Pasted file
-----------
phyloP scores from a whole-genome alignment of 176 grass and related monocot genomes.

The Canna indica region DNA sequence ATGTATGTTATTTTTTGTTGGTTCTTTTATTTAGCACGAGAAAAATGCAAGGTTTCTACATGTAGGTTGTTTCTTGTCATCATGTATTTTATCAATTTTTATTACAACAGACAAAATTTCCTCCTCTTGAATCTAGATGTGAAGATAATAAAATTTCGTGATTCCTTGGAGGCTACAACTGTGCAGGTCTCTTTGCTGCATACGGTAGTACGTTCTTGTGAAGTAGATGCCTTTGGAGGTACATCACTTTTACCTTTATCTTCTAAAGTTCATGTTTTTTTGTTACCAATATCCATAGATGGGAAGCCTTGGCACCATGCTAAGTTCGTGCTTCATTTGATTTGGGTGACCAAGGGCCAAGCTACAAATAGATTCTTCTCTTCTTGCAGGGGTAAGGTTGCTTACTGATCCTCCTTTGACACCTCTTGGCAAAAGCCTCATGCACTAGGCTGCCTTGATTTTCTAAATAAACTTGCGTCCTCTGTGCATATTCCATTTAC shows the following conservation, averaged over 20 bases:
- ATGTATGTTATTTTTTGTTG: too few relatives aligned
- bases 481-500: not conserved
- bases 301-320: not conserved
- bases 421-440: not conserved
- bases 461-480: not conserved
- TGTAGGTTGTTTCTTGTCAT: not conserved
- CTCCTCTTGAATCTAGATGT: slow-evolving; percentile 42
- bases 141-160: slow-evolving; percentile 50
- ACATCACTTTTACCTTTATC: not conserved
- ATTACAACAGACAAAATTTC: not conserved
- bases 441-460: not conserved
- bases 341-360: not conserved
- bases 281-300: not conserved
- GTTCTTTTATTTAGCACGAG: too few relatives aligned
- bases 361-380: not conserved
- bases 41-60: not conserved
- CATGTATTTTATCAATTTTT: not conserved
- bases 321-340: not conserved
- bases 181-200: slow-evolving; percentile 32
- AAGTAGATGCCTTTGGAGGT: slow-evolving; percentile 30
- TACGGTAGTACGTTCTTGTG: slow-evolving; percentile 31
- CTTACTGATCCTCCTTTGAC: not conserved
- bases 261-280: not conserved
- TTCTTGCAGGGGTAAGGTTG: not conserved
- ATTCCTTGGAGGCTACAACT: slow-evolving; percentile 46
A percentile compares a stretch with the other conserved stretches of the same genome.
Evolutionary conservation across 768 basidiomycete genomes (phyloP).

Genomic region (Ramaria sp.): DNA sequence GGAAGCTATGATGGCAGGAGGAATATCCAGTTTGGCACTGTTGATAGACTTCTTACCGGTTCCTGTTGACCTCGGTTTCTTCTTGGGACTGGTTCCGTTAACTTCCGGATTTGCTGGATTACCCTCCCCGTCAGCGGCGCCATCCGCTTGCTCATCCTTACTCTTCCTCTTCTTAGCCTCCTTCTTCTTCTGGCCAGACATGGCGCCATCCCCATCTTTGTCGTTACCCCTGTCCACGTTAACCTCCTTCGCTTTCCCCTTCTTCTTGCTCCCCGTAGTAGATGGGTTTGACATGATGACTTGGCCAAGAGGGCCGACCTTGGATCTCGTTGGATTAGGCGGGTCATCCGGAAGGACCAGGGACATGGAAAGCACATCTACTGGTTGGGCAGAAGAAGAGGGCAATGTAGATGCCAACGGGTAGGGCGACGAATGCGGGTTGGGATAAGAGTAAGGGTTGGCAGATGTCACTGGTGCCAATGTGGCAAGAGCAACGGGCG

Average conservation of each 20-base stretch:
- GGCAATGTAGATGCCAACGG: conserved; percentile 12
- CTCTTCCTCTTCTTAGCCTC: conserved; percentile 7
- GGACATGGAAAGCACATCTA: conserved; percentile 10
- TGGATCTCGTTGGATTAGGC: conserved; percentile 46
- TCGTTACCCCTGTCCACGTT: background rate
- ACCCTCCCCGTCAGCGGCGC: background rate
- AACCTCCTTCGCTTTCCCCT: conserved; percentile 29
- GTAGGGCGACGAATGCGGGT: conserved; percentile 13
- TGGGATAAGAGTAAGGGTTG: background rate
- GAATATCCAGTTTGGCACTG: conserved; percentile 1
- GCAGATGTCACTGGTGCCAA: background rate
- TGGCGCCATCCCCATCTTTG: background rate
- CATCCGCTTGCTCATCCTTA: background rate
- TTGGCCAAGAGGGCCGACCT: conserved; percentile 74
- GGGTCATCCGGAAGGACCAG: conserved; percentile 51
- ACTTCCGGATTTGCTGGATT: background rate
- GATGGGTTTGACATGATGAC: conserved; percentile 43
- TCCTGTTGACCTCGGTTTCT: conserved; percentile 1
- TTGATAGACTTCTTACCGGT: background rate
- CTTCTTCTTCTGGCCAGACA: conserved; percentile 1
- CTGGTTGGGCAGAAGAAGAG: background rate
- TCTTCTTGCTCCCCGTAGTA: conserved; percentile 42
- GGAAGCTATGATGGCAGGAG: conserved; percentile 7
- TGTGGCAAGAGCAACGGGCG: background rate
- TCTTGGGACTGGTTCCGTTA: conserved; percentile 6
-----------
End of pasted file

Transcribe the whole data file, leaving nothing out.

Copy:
phyloP scores from a whole-genome alignment of 176 grass and related monocot genomes.

The Canna indica region DNA sequence ATGTATGTTATTTTTTGTTGGTTCTTTTATTTAGCACGAGAAAAATGCAAGGTTTCTACATGTAGGTTGTTTCTTGTCATCATGTATTTTATCAATTTTTATTACAACAGACAAAATTTCCTCCTCTTGAATCTAGATGTGAAGATAATAAAATTTCGTGATTCCTTGGAGGCTACAACTGTGCAGGTCTCTTTGCTGCATACGGTAGTACGTTCTTGTGAAGTAGATGCCTTTGGAGGTACATCACTTTTACCTTTATCTTCTAAAGTTCATGTTTTTTTGTTACCAATATCCATAGATGGGAAGCCTTGGCACCATGCTAAGTTCGTGCTTCATTTGATTTGGGTGACCAAGGGCCAAGCTACAAATAGATTCTTCTCTTCTTGCAGGGGTAAGGTTGCTTACTGATCCTCCTTTGACACCTCTTGGCAAAAGCCTCATGCACTAGGCTGCCTTGATTTTCTAAATAAACTTGCGTCCTCTGTGCATATTCCATTTAC shows the following conservation, averaged over 20 bases:
- ATGTATGTTATTTTTTGTTG: too few relatives aligned
- bases 481-500: not conserved
- bases 301-320: not conserved
- bases 421-440: not conserved
- bases 461-480: not conserved
- TGTAGGTTGTTTCTTGTCAT: not conserved
- CTCCTCTTGAATCTAGATGT: slow-evolving; percentile 42
- bases 141-160: slow-evolving; percentile 50
- ACATCACTTTTACCTTTATC: not conserved
- ATTACAACAGACAAAATTTC: not conserved
- bases 441-460: not conserved
- bases 341-360: not conserved
- bases 281-300: not conserved
- GTTCTTTTATTTAGCACGAG: too few relatives aligned
- bases 361-380: not conserved
- bases 41-60: not conserved
- CATGTATTTTATCAATTTTT: not conserved
- bases 321-340: not conserved
- bases 181-200: slow-evolving; percentile 32
- AAGTAGATGCCTTTGGAGGT: slow-evolving; percentile 30
- TACGGTAGTACGTTCTTGTG: slow-evolving; percentile 31
- CTTACTGATCCTCCTTTGAC: not conserved
- bases 261-280: not conserved
- TTCTTGCAGGGGTAAGGTTG: not conserved
- ATTCCTTGGAGGCTACAACT: slow-evolving; percentile 46
A percentile compares a stretch with the other conserved stretches of the same genome.
Evolutionary conservation across 768 basidiomycete genomes (phyloP).

Genomic region (Ramaria sp.): DNA sequence GGAAGCTATGATGGCAGGAGGAATATCCAGTTTGGCACTGTTGATAGACTTCTTACCGGTTCCTGTTGACCTCGGTTTCTTCTTGGGACTGGTTCCGTTAACTTCCGGATTTGCTGGATTACCCTCCCCGTCAGCGGCGCCATCCGCTTGCTCATCCTTACTCTTCCTCTTCTTAGCCTCCTTCTTCTTCTGGCCAGACATGGCGCCATCCCCATCTTTGTCGTTACCCCTGTCCACGTTAACCTCCTTCGCTTTCCCCTTCTTCTTGCTCCCCGTAGTAGATGGGTTTGACATGATGACTTGGCCAAGAGGGCCGACCTTGGATCTCGTTGGATTAGGCGGGTCATCCGGAAGGACCAGGGACATGGAAAGCACATCTACTGGTTGGGCAGAAGAAGAGGGCAATGTAGATGCCAACGGGTAGGGCGACGAATGCGGGTTGGGATAAGAGTAAGGGTTGGCAGATGTCACTGGTGCCAATGTGGCAAGAGCAACGGGCG

Average conservation of each 20-base stretch:
- GGCAATGTAGATGCCAACGG: conserved; percentile 12
- CTCTTCCTCTTCTTAGCCTC: conserved; percentile 7
- GGACATGGAAAGCACATCTA: conserved; percentile 10
- TGGATCTCGTTGGATTAGGC: conserved; percentile 46
- TCGTTACCCCTGTCCACGTT: background rate
- ACCCTCCCCGTCAGCGGCGC: background rate
- AACCTCCTTCGCTTTCCCCT: conserved; percentile 29
- GTAGGGCGACGAATGCGGGT: conserved; percentile 13
- TGGGATAAGAGTAAGGGTTG: background rate
- GAATATCCAGTTTGGCACTG: conserved; percentile 1
- GCAGATGTCACTGGTGCCAA: background rate
- TGGCGCCATCCCCATCTTTG: background rate
- CATCCGCTTGCTCATCCTTA: background rate
- TTGGCCAAGAGGGCCGACCT: conserved; percentile 74
- GGGTCATCCGGAAGGACCAG: conserved; percentile 51
- ACTTCCGGATTTGCTGGATT: background rate
- GATGGGTTTGACATGATGAC: conserved; percentile 43
- TCCTGTTGACCTCGGTTTCT: conserved; percentile 1
- TTGATAGACTTCTTACCGGT: background rate
- CTTCTTCTTCTGGCCAGACA: conserved; percentile 1
- CTGGTTGGGCAGAAGAAGAG: background rate
- TCTTCTTGCTCCCCGTAGTA: conserved; percentile 42
- GGAAGCTATGATGGCAGGAG: conserved; percentile 7
- TGTGGCAAGAGCAACGGGCG: background rate
- TCTTGGGACTGGTTCCGTTA: conserved; percentile 6